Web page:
How Houston Moved 25,000 People From the Streets Into Homes of Their Own

  • How Houston Moved 25,000 People From the Streets Into Homes of Their Own, (behind paywall) Michael Kimmelman.

    “Chronic homelessness” is a term of art. It refers to those people, like many in the Houston encampment, who have been living on the streets for more than a year or who have been homeless repeatedly, and who have a mental or physical disability. Nationwide, most of those who experience homelessness do not fall into that narrow category. They are homeless for six weeks or fewer; 40 percent have a job… There are at the same time many thousands of mothers and children, as well as couch-surfing teenagers and young adults who are ill-housed and at risk. These people are also poor and desperate. Finding a place to sleep may be a daily struggle for them. They might be one broken transmission or emergency room visit away from the streets. They’re in the pipeline to homelessness. But they are not homeless according to the bureaucratic definition…

    Eradicating homelessness would involve tackling systemic racism, reconstituting the nation’s mental health, family support and substance abuse systems, raising wages, expanding the federal housing voucher program and building millions more subsidized homes… Five states — California, New York, Florida, Washington and Texas — now account for 57 percent of the people experiencing homelessness. Not coincidentally, it is worst in those big cities where affordable housing is in short supply, the so-called NIMBYs are powerful, and the yawning gap between median incomes and the cost of housing keeps growing…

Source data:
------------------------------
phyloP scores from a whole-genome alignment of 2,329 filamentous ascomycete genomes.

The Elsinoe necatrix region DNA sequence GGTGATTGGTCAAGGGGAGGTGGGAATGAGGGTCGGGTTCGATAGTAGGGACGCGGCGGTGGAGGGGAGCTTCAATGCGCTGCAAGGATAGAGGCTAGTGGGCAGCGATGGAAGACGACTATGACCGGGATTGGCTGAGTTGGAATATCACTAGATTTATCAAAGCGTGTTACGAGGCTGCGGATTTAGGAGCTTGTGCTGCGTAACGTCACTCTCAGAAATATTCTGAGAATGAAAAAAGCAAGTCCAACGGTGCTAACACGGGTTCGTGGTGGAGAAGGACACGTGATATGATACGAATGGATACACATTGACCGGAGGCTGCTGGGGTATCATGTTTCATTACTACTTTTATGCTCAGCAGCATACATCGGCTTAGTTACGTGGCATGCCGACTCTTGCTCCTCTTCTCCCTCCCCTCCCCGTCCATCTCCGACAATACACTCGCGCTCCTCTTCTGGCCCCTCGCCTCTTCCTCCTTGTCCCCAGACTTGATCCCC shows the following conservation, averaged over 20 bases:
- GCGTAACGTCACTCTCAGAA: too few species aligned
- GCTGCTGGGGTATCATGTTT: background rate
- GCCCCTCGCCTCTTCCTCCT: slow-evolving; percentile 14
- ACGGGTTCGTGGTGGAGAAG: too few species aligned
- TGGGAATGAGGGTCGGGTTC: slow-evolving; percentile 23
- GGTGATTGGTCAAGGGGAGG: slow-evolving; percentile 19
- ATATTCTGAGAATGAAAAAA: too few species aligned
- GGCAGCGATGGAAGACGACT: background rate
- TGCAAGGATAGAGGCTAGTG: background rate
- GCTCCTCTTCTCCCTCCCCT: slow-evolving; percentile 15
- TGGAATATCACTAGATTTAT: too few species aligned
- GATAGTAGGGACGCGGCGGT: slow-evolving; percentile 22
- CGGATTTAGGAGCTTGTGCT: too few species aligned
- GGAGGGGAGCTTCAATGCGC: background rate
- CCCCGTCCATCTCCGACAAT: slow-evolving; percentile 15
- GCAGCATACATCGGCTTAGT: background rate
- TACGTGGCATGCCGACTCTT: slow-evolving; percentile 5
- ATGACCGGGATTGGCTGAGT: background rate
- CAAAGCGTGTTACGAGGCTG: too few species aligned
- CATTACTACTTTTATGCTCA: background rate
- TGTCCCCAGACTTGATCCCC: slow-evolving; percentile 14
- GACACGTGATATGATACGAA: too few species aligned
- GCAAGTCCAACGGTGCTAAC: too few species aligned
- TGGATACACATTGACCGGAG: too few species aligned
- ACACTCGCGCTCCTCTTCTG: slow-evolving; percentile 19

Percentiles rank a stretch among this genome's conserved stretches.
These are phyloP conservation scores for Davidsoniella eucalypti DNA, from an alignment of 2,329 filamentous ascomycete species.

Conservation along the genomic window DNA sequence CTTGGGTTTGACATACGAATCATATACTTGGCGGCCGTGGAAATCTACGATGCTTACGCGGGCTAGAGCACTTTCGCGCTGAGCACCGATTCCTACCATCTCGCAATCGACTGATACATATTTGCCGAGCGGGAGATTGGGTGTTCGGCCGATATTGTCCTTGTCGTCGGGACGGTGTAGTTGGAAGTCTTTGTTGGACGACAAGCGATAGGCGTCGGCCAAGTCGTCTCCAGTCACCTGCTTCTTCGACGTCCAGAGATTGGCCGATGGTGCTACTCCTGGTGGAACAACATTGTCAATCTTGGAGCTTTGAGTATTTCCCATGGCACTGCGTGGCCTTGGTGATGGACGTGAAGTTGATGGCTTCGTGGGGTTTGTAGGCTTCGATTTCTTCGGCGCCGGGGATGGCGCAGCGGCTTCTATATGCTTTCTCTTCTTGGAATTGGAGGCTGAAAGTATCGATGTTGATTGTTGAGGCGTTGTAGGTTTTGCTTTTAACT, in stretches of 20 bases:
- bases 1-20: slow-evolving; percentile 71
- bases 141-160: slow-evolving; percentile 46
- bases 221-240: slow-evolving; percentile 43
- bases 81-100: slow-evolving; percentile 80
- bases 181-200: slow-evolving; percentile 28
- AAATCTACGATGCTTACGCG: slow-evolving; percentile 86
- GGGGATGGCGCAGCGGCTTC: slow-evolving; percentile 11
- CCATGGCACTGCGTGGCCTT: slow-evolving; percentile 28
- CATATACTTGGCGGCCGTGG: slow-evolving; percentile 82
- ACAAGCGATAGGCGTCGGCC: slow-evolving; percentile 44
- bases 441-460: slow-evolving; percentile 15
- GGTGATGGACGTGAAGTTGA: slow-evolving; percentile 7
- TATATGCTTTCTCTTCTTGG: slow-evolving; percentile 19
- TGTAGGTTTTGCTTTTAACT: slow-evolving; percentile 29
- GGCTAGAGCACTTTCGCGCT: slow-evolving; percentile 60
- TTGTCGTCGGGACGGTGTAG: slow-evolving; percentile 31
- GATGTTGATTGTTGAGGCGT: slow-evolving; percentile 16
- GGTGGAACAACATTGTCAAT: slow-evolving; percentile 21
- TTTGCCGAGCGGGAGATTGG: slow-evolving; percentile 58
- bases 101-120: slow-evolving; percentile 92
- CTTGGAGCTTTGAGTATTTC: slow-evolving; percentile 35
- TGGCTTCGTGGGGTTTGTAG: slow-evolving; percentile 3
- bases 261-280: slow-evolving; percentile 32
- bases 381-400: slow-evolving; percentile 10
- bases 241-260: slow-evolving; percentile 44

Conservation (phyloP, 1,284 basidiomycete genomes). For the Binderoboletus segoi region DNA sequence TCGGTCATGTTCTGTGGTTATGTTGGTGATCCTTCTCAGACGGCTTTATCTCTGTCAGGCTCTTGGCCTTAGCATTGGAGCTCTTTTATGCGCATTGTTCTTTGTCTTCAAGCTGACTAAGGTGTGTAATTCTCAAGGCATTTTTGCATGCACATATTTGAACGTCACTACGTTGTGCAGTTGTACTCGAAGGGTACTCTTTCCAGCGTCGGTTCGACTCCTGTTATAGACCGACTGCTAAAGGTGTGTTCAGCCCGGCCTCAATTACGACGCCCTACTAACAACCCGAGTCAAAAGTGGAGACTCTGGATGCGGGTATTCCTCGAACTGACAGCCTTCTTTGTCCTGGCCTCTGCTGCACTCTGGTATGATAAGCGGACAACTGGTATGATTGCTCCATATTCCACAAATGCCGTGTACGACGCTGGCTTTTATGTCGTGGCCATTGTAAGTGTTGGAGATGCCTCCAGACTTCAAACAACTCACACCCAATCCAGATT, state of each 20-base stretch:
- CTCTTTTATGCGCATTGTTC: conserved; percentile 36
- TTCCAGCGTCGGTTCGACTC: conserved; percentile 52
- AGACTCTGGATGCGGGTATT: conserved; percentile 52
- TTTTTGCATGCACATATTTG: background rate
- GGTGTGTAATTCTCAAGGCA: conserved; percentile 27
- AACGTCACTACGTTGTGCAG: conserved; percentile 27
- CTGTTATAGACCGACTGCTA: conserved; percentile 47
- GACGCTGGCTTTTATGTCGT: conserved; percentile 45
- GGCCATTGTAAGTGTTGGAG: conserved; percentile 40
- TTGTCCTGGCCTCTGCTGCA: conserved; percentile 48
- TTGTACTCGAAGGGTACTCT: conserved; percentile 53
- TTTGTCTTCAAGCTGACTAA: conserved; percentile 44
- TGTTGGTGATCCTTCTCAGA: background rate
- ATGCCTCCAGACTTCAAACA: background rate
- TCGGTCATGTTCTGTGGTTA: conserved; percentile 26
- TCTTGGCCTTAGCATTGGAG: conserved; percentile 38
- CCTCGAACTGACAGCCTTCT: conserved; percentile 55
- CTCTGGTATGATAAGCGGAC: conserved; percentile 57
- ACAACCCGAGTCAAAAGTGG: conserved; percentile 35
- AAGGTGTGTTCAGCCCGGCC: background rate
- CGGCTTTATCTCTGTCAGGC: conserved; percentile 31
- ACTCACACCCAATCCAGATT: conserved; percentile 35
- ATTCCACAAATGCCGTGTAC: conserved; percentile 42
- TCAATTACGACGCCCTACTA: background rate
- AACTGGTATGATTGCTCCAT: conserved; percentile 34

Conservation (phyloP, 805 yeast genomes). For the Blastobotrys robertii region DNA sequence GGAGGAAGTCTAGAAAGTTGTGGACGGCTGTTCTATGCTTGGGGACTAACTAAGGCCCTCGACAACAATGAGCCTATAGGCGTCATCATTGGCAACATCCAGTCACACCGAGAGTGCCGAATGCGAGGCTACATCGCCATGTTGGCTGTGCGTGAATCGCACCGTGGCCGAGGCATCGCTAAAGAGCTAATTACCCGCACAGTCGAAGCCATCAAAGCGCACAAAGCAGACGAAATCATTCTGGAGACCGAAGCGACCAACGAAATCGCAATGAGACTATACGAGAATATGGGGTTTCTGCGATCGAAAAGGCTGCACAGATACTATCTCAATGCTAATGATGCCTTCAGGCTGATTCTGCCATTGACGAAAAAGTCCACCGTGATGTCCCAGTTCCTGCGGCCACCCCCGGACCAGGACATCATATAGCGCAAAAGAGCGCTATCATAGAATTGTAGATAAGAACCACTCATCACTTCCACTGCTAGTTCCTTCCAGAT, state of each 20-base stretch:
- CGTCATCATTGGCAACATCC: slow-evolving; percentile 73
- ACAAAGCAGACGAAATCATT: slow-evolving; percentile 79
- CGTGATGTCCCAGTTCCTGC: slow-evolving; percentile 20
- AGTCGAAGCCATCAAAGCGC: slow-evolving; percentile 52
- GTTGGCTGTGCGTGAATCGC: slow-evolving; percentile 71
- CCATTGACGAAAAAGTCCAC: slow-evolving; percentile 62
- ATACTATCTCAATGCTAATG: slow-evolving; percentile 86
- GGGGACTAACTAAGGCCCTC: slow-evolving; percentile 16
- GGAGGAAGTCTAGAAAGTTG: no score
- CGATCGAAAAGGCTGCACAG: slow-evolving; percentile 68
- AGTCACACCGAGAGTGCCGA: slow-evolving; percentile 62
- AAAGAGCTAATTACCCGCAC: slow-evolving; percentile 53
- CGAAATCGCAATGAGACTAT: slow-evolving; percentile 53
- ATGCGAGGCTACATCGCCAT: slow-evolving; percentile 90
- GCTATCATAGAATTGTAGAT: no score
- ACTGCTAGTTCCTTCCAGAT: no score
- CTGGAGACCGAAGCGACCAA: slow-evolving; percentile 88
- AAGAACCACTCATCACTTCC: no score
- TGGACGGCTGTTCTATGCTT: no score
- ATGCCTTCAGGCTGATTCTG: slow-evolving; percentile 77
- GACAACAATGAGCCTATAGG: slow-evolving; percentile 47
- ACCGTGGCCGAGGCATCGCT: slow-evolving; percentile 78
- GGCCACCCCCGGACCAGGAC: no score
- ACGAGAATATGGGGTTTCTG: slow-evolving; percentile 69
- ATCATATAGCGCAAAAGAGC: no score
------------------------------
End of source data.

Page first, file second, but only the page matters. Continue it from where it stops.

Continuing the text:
It may seem surprising that, of all cities, Houston — built on a go-it-alone oil business culture — decided to tackle homelessness by, in effect, collectivizing its homeless relief system… The vast majority of the 50,000 people in the Houston area who sought some type of homelessness service in 2021 did not qualify for an apartment… There are critics of rapid rehousing who contend it’s just kicking the can down the road…

    As elsewhere, giant investment firms like Blackstone have been gobbling up housing stock, pricing out middle-class and lower-income residents. Making matters harder, eviction filings in Harris County are now soaring: they’re higher than they were before the pandemic…

    Nearly a year after watching people being moved out of the encampment in the underpass, that was still the city’s message and I still had a lot of questions. I wondered about the uncounted couch-surfing families and youth; about the underpaid, overtaxed caseworkers who cannot provide enough help; about the landlords refusing to house tenants with vouchers, and people like Ms. Harris and her daughter, Blesit, judged not quite desperate enough for more permanent housing.

    But mostly I wondered what individuals would extract from Houston’s example. Homelessness is a calamity millions reckon with each day — a calamity provoking a mix of rage, fear and powerlessness in the housed and unhoused alike. For me, the big reveal after a year was not that Houston had solved the problem. It hasn’t. There is no one-time fix to homelessness….

    The other day, I talked to Ms. Harris on the phone… she has no housing voucher, and her lease will expire at the end of July unless she can come up with the $886 a month the continuum now pays in rent… Ms. Harris is housed. But she isn’t home yet. READ MORE (behind paywall) (Posted in Housing/Homelessness)

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